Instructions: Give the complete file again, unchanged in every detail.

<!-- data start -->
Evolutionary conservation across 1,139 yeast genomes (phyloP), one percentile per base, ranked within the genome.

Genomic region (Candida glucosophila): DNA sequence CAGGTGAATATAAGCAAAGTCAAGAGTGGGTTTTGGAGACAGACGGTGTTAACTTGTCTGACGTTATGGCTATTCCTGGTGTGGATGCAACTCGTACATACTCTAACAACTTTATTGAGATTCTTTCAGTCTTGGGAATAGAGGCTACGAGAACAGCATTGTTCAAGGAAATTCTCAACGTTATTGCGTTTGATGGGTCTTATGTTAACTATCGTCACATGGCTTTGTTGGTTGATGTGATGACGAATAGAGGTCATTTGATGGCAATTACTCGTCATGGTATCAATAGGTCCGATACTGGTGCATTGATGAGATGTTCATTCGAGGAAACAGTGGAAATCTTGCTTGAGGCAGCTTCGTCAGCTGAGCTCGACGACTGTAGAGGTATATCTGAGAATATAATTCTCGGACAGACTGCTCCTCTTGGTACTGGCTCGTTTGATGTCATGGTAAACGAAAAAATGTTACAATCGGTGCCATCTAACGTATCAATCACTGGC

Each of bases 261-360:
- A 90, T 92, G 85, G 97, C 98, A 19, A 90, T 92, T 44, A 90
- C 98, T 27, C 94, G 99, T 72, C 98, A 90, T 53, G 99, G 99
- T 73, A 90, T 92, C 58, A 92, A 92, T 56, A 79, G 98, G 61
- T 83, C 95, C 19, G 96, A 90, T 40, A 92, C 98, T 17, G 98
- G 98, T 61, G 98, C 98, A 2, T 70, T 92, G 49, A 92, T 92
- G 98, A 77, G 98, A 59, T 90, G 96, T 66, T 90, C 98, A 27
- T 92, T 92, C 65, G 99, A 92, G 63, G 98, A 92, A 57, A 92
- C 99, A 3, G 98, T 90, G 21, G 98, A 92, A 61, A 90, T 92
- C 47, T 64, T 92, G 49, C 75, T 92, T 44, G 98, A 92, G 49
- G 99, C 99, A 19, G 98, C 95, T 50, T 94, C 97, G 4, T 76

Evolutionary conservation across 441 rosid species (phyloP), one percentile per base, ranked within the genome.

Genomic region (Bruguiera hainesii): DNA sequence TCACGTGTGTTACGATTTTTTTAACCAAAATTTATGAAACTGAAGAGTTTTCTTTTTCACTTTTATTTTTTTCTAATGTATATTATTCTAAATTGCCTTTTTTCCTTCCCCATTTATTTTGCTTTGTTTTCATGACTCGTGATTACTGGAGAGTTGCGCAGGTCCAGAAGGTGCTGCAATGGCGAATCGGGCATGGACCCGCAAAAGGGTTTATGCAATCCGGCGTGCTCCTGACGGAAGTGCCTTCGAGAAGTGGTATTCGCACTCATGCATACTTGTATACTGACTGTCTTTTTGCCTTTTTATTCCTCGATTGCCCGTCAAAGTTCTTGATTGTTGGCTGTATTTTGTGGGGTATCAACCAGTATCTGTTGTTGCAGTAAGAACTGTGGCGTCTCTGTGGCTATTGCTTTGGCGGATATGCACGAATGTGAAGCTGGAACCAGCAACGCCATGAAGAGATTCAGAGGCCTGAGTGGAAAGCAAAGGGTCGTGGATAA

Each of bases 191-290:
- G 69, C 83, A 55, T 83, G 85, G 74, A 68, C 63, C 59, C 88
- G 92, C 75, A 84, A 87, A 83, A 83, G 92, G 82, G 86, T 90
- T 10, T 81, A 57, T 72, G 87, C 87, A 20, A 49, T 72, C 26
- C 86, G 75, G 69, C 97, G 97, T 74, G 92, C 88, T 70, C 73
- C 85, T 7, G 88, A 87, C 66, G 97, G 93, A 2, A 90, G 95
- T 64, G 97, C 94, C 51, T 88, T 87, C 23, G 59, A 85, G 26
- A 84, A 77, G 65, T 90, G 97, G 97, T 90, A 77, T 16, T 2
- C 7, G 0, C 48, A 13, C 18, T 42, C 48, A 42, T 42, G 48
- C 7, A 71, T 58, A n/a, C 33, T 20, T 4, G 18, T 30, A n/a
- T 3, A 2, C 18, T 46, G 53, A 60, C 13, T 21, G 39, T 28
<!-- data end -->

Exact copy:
Evolutionary conservation across 1,139 yeast genomes (phyloP), one percentile per base, ranked within the genome.

Genomic region (Candida glucosophila): DNA sequence CAGGTGAATATAAGCAAAGTCAAGAGTGGGTTTTGGAGACAGACGGTGTTAACTTGTCTGACGTTATGGCTATTCCTGGTGTGGATGCAACTCGTACATACTCTAACAACTTTATTGAGATTCTTTCAGTCTTGGGAATAGAGGCTACGAGAACAGCATTGTTCAAGGAAATTCTCAACGTTATTGCGTTTGATGGGTCTTATGTTAACTATCGTCACATGGCTTTGTTGGTTGATGTGATGACGAATAGAGGTCATTTGATGGCAATTACTCGTCATGGTATCAATAGGTCCGATACTGGTGCATTGATGAGATGTTCATTCGAGGAAACAGTGGAAATCTTGCTTGAGGCAGCTTCGTCAGCTGAGCTCGACGACTGTAGAGGTATATCTGAGAATATAATTCTCGGACAGACTGCTCCTCTTGGTACTGGCTCGTTTGATGTCATGGTAAACGAAAAAATGTTACAATCGGTGCCATCTAACGTATCAATCACTGGC

Each of bases 261-360:
- A 90, T 92, G 85, G 97, C 98, A 19, A 90, T 92, T 44, A 90
- C 98, T 27, C 94, G 99, T 72, C 98, A 90, T 53, G 99, G 99
- T 73, A 90, T 92, C 58, A 92, A 92, T 56, A 79, G 98, G 61
- T 83, C 95, C 19, G 96, A 90, T 40, A 92, C 98, T 17, G 98
- G 98, T 61, G 98, C 98, A 2, T 70, T 92, G 49, A 92, T 92
- G 98, A 77, G 98, A 59, T 90, G 96, T 66, T 90, C 98, A 27
- T 92, T 92, C 65, G 99, A 92, G 63, G 98, A 92, A 57, A 92
- C 99, A 3, G 98, T 90, G 21, G 98, A 92, A 61, A 90, T 92
- C 47, T 64, T 92, G 49, C 75, T 92, T 44, G 98, A 92, G 49
- G 99, C 99, A 19, G 98, C 95, T 50, T 94, C 97, G 4, T 76

Evolutionary conservation across 441 rosid species (phyloP), one percentile per base, ranked within the genome.

Genomic region (Bruguiera hainesii): DNA sequence TCACGTGTGTTACGATTTTTTTAACCAAAATTTATGAAACTGAAGAGTTTTCTTTTTCACTTTTATTTTTTTCTAATGTATATTATTCTAAATTGCCTTTTTTCCTTCCCCATTTATTTTGCTTTGTTTTCATGACTCGTGATTACTGGAGAGTTGCGCAGGTCCAGAAGGTGCTGCAATGGCGAATCGGGCATGGACCCGCAAAAGGGTTTATGCAATCCGGCGTGCTCCTGACGGAAGTGCCTTCGAGAAGTGGTATTCGCACTCATGCATACTTGTATACTGACTGTCTTTTTGCCTTTTTATTCCTCGATTGCCCGTCAAAGTTCTTGATTGTTGGCTGTATTTTGTGGGGTATCAACCAGTATCTGTTGTTGCAGTAAGAACTGTGGCGTCTCTGTGGCTATTGCTTTGGCGGATATGCACGAATGTGAAGCTGGAACCAGCAACGCCATGAAGAGATTCAGAGGCCTGAGTGGAAAGCAAAGGGTCGTGGATAA

Each of bases 191-290:
- G 69, C 83, A 55, T 83, G 85, G 74, A 68, C 63, C 59, C 88
- G 92, C 75, A 84, A 87, A 83, A 83, G 92, G 82, G 86, T 90
- T 10, T 81, A 57, T 72, G 87, C 87, A 20, A 49, T 72, C 26
- C 86, G 75, G 69, C 97, G 97, T 74, G 92, C 88, T 70, C 73
- C 85, T 7, G 88, A 87, C 66, G 97, G 93, A 2, A 90, G 95
- T 64, G 97, C 94, C 51, T 88, T 87, C 23, G 59, A 85, G 26
- A 84, A 77, G 65, T 90, G 97, G 97, T 90, A 77, T 16, T 2
- C 7, G 0, C 48, A 13, C 18, T 42, C 48, A 42, T 42, G 48
- C 7, A 71, T 58, A n/a, C 33, T 20, T 4, G 18, T 30, A n/a
- T 3, A 2, C 18, T 46, G 53, A 60, C 13, T 21, G 39, T 28